) is lost in the final total state of the whole system. This confirms one cannot clone a quantum state. Both qubits in Alice’s possession are either \(\ket{0}\) or \(\ket{1}\) as a result of measurement that Alice performed. The states of `qubit 0`

and `qubit 1`

show which bitstring was applied on Bob’s side.

Exercise 1. In the above code, change the initial state to some random qubit state. Note that the state needs to be normalized. Run the code, plot the initial and final states to convince yourself that the teleportation protocol worked.

**Theoretical explanation**

Now that we have seen that quantum teleportation works in practice, let us discuss the theoretical explanation.

**Preparation**. Before starting the protocol, in ‘Preparation: create shared entangled state’ we created an entangled pair of particles in the Bell state

where one particle is in Alice’s and the other in Bob’s possession. Alice also has another particle whose state \(\ket{\psi} = \alpha\ket{0} + \beta\ket{1}\) is not known to her, and whose state she wants to teleport. The total state of the system at the end of preparation is given by

**Step 1**. As the first step of the teleportation protocol, we apply the CNOT gate where the control gate is Alice’s particle in state \(\ket{\psi}\). As a result, the total state is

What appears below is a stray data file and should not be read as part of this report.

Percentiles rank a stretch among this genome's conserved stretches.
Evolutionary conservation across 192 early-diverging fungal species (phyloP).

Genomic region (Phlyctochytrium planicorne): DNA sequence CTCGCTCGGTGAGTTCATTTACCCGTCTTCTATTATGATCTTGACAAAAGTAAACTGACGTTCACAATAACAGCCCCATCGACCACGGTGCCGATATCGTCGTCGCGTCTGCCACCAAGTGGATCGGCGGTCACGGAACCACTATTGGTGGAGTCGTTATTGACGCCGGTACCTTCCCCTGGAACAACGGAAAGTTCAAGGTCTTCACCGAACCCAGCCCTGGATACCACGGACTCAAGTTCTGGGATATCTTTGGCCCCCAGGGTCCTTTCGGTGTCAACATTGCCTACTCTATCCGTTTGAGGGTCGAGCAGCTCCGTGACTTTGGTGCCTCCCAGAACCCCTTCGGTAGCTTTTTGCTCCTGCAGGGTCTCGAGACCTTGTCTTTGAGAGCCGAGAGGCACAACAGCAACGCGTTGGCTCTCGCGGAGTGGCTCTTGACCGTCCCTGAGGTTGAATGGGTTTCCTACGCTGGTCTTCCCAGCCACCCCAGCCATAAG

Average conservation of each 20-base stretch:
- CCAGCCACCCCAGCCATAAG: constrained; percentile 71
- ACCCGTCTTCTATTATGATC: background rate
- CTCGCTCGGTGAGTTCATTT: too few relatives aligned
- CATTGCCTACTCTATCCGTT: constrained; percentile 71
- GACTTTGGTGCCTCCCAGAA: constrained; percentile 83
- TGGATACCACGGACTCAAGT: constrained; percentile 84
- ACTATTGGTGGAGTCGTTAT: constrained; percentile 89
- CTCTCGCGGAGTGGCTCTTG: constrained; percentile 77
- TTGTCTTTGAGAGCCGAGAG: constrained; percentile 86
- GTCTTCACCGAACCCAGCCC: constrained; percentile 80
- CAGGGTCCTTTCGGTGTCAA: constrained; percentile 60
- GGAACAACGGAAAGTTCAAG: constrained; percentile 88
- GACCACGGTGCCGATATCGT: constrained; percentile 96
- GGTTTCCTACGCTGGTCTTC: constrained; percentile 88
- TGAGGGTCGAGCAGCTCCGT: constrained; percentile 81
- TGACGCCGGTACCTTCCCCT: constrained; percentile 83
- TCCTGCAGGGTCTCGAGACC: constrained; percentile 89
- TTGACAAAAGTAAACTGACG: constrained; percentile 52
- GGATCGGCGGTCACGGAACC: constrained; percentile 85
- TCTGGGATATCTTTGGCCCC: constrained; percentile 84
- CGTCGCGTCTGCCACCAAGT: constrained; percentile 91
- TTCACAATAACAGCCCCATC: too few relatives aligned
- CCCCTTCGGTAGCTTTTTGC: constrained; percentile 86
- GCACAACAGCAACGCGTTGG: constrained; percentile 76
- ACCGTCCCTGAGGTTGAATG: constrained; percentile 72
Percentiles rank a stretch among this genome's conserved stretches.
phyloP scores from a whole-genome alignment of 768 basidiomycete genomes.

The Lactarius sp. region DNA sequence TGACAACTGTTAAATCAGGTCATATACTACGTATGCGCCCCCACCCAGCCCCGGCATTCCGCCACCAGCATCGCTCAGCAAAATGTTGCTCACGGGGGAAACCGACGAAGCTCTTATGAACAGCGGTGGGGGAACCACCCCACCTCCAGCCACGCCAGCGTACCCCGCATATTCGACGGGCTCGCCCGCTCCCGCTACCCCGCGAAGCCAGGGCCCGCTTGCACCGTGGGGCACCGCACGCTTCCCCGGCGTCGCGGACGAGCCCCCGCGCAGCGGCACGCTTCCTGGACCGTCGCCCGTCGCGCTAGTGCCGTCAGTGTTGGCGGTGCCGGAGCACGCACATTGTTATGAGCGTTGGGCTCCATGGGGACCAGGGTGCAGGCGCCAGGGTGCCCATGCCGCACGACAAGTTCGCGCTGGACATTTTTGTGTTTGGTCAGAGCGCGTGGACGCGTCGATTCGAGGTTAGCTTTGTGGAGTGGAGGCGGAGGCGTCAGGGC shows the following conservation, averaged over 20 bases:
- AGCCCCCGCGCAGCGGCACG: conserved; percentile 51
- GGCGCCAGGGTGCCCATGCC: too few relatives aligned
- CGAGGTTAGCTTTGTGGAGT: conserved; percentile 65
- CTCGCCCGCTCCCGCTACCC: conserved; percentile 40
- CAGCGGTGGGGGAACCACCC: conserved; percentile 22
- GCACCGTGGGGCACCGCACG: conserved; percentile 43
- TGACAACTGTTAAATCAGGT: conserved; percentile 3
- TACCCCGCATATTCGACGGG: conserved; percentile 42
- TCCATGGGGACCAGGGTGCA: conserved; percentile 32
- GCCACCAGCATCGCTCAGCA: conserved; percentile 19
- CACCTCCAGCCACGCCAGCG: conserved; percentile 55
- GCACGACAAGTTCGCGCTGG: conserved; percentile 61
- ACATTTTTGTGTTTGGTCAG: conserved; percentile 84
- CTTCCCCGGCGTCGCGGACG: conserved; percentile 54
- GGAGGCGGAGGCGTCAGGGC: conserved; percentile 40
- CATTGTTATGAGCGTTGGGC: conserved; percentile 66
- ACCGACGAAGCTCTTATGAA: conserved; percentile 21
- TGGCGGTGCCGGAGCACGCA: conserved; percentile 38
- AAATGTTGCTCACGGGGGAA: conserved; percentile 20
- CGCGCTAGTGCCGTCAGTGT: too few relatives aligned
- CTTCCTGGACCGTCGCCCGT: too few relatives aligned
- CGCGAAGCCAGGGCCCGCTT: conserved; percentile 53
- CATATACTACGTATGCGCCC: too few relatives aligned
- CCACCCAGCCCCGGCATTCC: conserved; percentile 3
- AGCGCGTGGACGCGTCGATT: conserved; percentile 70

Next we apply the Hadamard gate to the Alice’s qubit in the unknown state. The state becomes

We can re-write this expression to better see the structure we are going to use in the next step. This does not change the state, we are just re-organizing it,

**Step 2**. Alice measures her two (leftmost) qubits, getting one of the four outcomes, \(00, 01, 10\) or \(11\). These correspond to the four states \(\ket{00}, \ket{01}, \ket{10}\) or \(\ket{11}\). As a result of the measurement, the total state \(\ket{\Psi_3}\) will collapse to one of the following four cases:

**Step 3**. Alice will send the measurement result, the bitstring \(\ket{00}, \ket{01}, \ket{10}\) or \(\ket{11}\) to Bob, which helps Bob to post-process the state and bring it to the original state that Alice had at the beginning. The post-processing transformation is \(Z^{m_0} X^{m_1}\) where \(m_0\) and \(m_1\) are Alice’s measurement results of qubits \(q0\) and \(q1\).

For instance, suppose the measurement result was \(m_0 = 0\) and \(m_1 = 1\). Then the state in Bob’s possession is \(\alpha\ket{1} + \beta\ket{0}\) and he needs to apply transformation \(X\)

getting the exact state that Alice had in the beginning. Try work out the other cases and convince yourself that the protocol works.